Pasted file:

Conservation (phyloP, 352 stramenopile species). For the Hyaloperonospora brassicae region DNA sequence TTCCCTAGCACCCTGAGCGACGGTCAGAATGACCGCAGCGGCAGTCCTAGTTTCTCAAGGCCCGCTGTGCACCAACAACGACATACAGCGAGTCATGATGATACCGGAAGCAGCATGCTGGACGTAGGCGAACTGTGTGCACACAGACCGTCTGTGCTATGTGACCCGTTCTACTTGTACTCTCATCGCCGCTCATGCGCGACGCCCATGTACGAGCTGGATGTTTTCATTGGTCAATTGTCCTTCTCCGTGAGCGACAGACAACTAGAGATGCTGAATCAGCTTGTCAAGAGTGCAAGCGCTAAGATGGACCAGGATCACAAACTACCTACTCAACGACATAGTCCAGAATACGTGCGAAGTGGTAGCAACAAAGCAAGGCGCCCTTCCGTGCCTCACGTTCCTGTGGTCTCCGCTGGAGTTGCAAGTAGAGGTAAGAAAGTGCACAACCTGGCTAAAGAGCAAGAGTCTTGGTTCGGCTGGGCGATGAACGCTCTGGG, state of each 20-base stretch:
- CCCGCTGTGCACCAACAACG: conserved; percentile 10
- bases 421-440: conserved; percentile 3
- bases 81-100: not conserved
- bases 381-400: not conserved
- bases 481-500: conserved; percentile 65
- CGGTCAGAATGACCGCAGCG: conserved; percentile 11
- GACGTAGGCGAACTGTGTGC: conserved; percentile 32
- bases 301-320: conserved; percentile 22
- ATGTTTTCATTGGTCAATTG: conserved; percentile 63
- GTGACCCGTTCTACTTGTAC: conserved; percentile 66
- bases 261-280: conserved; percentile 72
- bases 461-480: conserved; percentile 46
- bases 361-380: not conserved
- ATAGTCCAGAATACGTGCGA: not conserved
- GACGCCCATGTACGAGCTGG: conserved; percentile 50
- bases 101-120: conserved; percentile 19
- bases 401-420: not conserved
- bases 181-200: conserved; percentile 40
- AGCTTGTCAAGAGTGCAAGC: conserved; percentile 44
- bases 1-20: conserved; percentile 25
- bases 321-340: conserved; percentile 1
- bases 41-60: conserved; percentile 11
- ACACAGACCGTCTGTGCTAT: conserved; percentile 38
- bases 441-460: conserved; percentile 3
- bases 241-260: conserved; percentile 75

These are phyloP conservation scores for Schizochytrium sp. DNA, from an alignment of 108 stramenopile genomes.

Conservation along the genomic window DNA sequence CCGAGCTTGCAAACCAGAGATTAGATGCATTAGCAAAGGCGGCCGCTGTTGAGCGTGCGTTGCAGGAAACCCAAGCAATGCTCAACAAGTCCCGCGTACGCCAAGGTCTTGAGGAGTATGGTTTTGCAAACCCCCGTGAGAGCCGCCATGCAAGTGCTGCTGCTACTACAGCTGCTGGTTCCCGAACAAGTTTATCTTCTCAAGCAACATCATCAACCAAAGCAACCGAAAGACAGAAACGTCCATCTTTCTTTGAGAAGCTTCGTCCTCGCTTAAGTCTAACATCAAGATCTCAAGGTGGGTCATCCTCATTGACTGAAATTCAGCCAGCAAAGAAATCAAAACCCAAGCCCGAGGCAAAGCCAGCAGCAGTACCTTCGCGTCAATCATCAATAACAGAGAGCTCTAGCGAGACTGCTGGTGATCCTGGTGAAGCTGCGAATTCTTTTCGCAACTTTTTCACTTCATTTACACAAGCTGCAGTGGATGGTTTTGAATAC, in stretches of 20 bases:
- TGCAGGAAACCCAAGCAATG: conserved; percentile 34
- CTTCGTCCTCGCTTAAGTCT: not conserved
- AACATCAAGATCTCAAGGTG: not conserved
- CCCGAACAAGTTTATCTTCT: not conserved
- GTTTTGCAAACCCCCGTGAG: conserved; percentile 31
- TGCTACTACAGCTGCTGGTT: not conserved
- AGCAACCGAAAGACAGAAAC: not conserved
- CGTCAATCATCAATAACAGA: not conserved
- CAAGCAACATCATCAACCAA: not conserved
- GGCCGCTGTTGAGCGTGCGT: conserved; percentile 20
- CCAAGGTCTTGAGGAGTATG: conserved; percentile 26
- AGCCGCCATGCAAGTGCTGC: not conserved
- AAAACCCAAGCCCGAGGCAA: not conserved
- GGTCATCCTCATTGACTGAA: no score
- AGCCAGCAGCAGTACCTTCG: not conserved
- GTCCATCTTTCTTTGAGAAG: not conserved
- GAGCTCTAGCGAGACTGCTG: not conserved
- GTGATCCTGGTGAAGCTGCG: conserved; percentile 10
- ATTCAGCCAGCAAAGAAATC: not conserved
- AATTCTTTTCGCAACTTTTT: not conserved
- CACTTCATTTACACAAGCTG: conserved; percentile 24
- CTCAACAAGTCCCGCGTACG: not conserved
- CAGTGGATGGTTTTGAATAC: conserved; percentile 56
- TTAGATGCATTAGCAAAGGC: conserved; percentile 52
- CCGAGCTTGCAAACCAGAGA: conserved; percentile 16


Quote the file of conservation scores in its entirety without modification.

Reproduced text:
Conservation (phyloP, 352 stramenopile species). For the Hyaloperonospora brassicae region DNA sequence TTCCCTAGCACCCTGAGCGACGGTCAGAATGACCGCAGCGGCAGTCCTAGTTTCTCAAGGCCCGCTGTGCACCAACAACGACATACAGCGAGTCATGATGATACCGGAAGCAGCATGCTGGACGTAGGCGAACTGTGTGCACACAGACCGTCTGTGCTATGTGACCCGTTCTACTTGTACTCTCATCGCCGCTCATGCGCGACGCCCATGTACGAGCTGGATGTTTTCATTGGTCAATTGTCCTTCTCCGTGAGCGACAGACAACTAGAGATGCTGAATCAGCTTGTCAAGAGTGCAAGCGCTAAGATGGACCAGGATCACAAACTACCTACTCAACGACATAGTCCAGAATACGTGCGAAGTGGTAGCAACAAAGCAAGGCGCCCTTCCGTGCCTCACGTTCCTGTGGTCTCCGCTGGAGTTGCAAGTAGAGGTAAGAAAGTGCACAACCTGGCTAAAGAGCAAGAGTCTTGGTTCGGCTGGGCGATGAACGCTCTGGG, state of each 20-base stretch:
- CCCGCTGTGCACCAACAACG: conserved; percentile 10
- bases 421-440: conserved; percentile 3
- bases 81-100: not conserved
- bases 381-400: not conserved
- bases 481-500: conserved; percentile 65
- CGGTCAGAATGACCGCAGCG: conserved; percentile 11
- GACGTAGGCGAACTGTGTGC: conserved; percentile 32
- bases 301-320: conserved; percentile 22
- ATGTTTTCATTGGTCAATTG: conserved; percentile 63
- GTGACCCGTTCTACTTGTAC: conserved; percentile 66
- bases 261-280: conserved; percentile 72
- bases 461-480: conserved; percentile 46
- bases 361-380: not conserved
- ATAGTCCAGAATACGTGCGA: not conserved
- GACGCCCATGTACGAGCTGG: conserved; percentile 50
- bases 101-120: conserved; percentile 19
- bases 401-420: not conserved
- bases 181-200: conserved; percentile 40
- AGCTTGTCAAGAGTGCAAGC: conserved; percentile 44
- bases 1-20: conserved; percentile 25
- bases 321-340: conserved; percentile 1
- bases 41-60: conserved; percentile 11
- ACACAGACCGTCTGTGCTAT: conserved; percentile 38
- bases 441-460: conserved; percentile 3
- bases 241-260: conserved; percentile 75

These are phyloP conservation scores for Schizochytrium sp. DNA, from an alignment of 108 stramenopile genomes.

Conservation along the genomic window DNA sequence CCGAGCTTGCAAACCAGAGATTAGATGCATTAGCAAAGGCGGCCGCTGTTGAGCGTGCGTTGCAGGAAACCCAAGCAATGCTCAACAAGTCCCGCGTACGCCAAGGTCTTGAGGAGTATGGTTTTGCAAACCCCCGTGAGAGCCGCCATGCAAGTGCTGCTGCTACTACAGCTGCTGGTTCCCGAACAAGTTTATCTTCTCAAGCAACATCATCAACCAAAGCAACCGAAAGACAGAAACGTCCATCTTTCTTTGAGAAGCTTCGTCCTCGCTTAAGTCTAACATCAAGATCTCAAGGTGGGTCATCCTCATTGACTGAAATTCAGCCAGCAAAGAAATCAAAACCCAAGCCCGAGGCAAAGCCAGCAGCAGTACCTTCGCGTCAATCATCAATAACAGAGAGCTCTAGCGAGACTGCTGGTGATCCTGGTGAAGCTGCGAATTCTTTTCGCAACTTTTTCACTTCATTTACACAAGCTGCAGTGGATGGTTTTGAATAC, in stretches of 20 bases:
- TGCAGGAAACCCAAGCAATG: conserved; percentile 34
- CTTCGTCCTCGCTTAAGTCT: not conserved
- AACATCAAGATCTCAAGGTG: not conserved
- CCCGAACAAGTTTATCTTCT: not conserved
- GTTTTGCAAACCCCCGTGAG: conserved; percentile 31
- TGCTACTACAGCTGCTGGTT: not conserved
- AGCAACCGAAAGACAGAAAC: not conserved
- CGTCAATCATCAATAACAGA: not conserved
- CAAGCAACATCATCAACCAA: not conserved
- GGCCGCTGTTGAGCGTGCGT: conserved; percentile 20
- CCAAGGTCTTGAGGAGTATG: conserved; percentile 26
- AGCCGCCATGCAAGTGCTGC: not conserved
- AAAACCCAAGCCCGAGGCAA: not conserved
- GGTCATCCTCATTGACTGAA: no score
- AGCCAGCAGCAGTACCTTCG: not conserved
- GTCCATCTTTCTTTGAGAAG: not conserved
- GAGCTCTAGCGAGACTGCTG: not conserved
- GTGATCCTGGTGAAGCTGCG: conserved; percentile 10
- ATTCAGCCAGCAAAGAAATC: not conserved
- AATTCTTTTCGCAACTTTTT: not conserved
- CACTTCATTTACACAAGCTG: conserved; percentile 24
- CTCAACAAGTCCCGCGTACG: not conserved
- CAGTGGATGGTTTTGAATAC: conserved; percentile 56
- TTAGATGCATTAGCAAAGGC: conserved; percentile 52
- CCGAGCTTGCAAACCAGAGA: conserved; percentile 16